Christina Fox received her Master’s Degree in Counseling from Palm Beach Atlantic University. She writes for a number of Christian ministries and publications including Desiring God and The Gospel Coalition. She is the author of A Heart Set Free: A Journey Through the Psalms of Lament and Closer Than a Sister: How Union with Christ helps Friendships to Flourish. You can find her at www.christinafox.com, @christinarfox and www.Facebook.com/
I just love the feel of new things. Crisp white paper just waiting for words, ideas, and stories to be written. Shiny new shoes to match that new dress. A new book with a spine that's never been cracked open. A new day with the sun just beginning to shine its rays through the window. A new year filled with possibility for adventure, change, and hopes fulfilled.
New things hold promises and expectations. Perhaps we'll write our best work on that piece of paper. Maybe the new shoes and dress will make us feel beautiful. Maybe that new book will answer all our questions. Maybe this new day will be better than the last. And maybe, just maybe, this new year will finally be the year when our life turns out the way we have hoped.
Unfortunately, there is often a dark side to "new." More often than not, those new things fail to deliver on their promises. Rather than bringing hope, they only bring disappointment. The new dress that fit perfectly in the store doesn't look quite the same when you get home (why is that by the way?). The new book fails to stimulate the mind or solve problems or is altogether boring. The new day that promised clear skies only darkens with clouds and the rest of the day is rainy and cold.
And what about the new year? We all face a new year with similar hopes and expectations. But a few months in, we often find ourselves disappointed. Our job stays the same. The bills still pile up. Our children still struggle in school. Our crazy schedules keep us from the gym. And the doctor still calls with bad news.
Our Longing for "New"
Our hopeful expectations are not without reason. Deep down, there's a reason we look for new things in the hopes they will make life better. Because deep down, we know that this in not how life is supposed to be. We know life should not be filled with things that break, friendships that hurt, and jobs that are lost. We know that life is supposed to be more. Much more. It's like an echo of a sound made long ago that we hear deep inside our bones. It's a stirring in our soul that the writer to the Ecclesiastes describes as "eternity in the human heart" (3:11).
We were made for something more than this world. We were created for eternity. It is this longing for the joy and perfections of eternity that makes us long for all that's new and better. The problem is that we try to find eternity here on earth. We try to find our hope in new things here on earth. But what we long for deep in our heart will never be found in new houses, new friendships, new churches, or new shoes. What we are searching for is not found in new things, new days, or even new years.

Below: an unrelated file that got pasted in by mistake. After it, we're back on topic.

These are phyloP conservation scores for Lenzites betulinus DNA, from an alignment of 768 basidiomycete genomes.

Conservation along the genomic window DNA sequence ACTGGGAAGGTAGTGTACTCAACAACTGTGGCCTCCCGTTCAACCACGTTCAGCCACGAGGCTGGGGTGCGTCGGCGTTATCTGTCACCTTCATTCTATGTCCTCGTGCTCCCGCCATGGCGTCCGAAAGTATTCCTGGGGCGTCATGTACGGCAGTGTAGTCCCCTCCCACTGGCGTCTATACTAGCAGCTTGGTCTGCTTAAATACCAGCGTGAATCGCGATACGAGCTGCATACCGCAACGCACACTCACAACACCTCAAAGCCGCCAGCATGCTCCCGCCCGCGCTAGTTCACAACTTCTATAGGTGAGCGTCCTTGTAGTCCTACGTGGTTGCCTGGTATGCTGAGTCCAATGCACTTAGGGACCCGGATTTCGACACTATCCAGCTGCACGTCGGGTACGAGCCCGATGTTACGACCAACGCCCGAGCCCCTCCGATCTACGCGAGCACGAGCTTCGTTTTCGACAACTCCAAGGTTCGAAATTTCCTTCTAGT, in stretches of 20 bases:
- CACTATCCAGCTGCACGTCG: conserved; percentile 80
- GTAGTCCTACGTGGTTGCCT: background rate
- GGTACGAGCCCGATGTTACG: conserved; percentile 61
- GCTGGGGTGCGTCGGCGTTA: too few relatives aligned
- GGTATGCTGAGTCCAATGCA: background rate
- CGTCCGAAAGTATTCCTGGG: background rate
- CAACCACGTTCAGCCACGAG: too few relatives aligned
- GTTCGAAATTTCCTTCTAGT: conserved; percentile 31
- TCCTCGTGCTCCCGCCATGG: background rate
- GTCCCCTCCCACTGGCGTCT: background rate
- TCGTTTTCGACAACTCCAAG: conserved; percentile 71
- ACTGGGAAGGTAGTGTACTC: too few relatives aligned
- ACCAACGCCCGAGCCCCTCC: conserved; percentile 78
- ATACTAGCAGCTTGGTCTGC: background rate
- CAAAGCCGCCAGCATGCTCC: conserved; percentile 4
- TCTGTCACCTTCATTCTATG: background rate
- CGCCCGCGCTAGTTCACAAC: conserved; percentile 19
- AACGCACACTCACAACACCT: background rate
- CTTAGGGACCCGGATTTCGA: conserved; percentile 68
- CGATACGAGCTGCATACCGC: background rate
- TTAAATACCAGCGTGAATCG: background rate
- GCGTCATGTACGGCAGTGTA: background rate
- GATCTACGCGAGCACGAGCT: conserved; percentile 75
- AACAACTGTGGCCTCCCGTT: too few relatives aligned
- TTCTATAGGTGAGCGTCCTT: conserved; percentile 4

It's found in a person: Jesus Christ.
Christ Makes All Things New
Our longing for eternity, for things to be made right, is found in Christ. Our search for hope, meaning, purpose, and significance is found in him alone. And that desperate desire for life to work and make sense can only be fulfilled in Christ. Everything else pales in comparison. Everything else is a counterfeit. A substitute. An idol. We were made to love, worship, and be in communion with Christ and nothing else will suffice. Everything else will disappoint and fail to deliver.
That is why he came to earth. Our Savior emptied himself, took on flesh, lived a sinless life in this broken world, and gave himself to redeem us from our sins so that we could be reunited with him. Through faith in his work on the cross for us, we get the "new" that we really need. We get the "new" that changes things. We are made new through the work of his Spirit in us.
2 Corinthians 5:17 tells us, "Therefore, if anyone is in Christ, he is a new creation. The old has passed away; behold, the new has come." Romans 6:4 says, "We were buried therefore with him by baptism into death, in order that, just as Christ was raised from the dead by the glory of the Father, we too might walk in newness of life." The "new" that we've longed for is happening not outside of us, but in us.
And one day our Lord will return and make all things new. Permanently. Not the new that we are used to where after one day on the street our new shoes are scratched and worn--but completely new. "And I heard a loud voice from the throne saying, “Look! God’s dwelling place is now among the people, and he will dwell with them. They will be his people, and God himself will be with them and be their God. ‘He will wipe every tear from their eyes. There will be no more death or mourning or crying or pain, for the old order of things has passed away.” He who was seated on the throne said, “I am making everything new!” Then he said, “Write this down, for these words are trustworthy and true.” (Revelation 21:3-5)
On that day our faith will be sight. The longing for eternity will no longer be a faint echo but a reality. All things will be made right and new and we'll be with our Savior forever. That's the "new" we need to focus on this new year. Whatever our plans or hopes for this new year, may they all remind us and point us to the "new" that we have in Christ and the "new" that is still to come.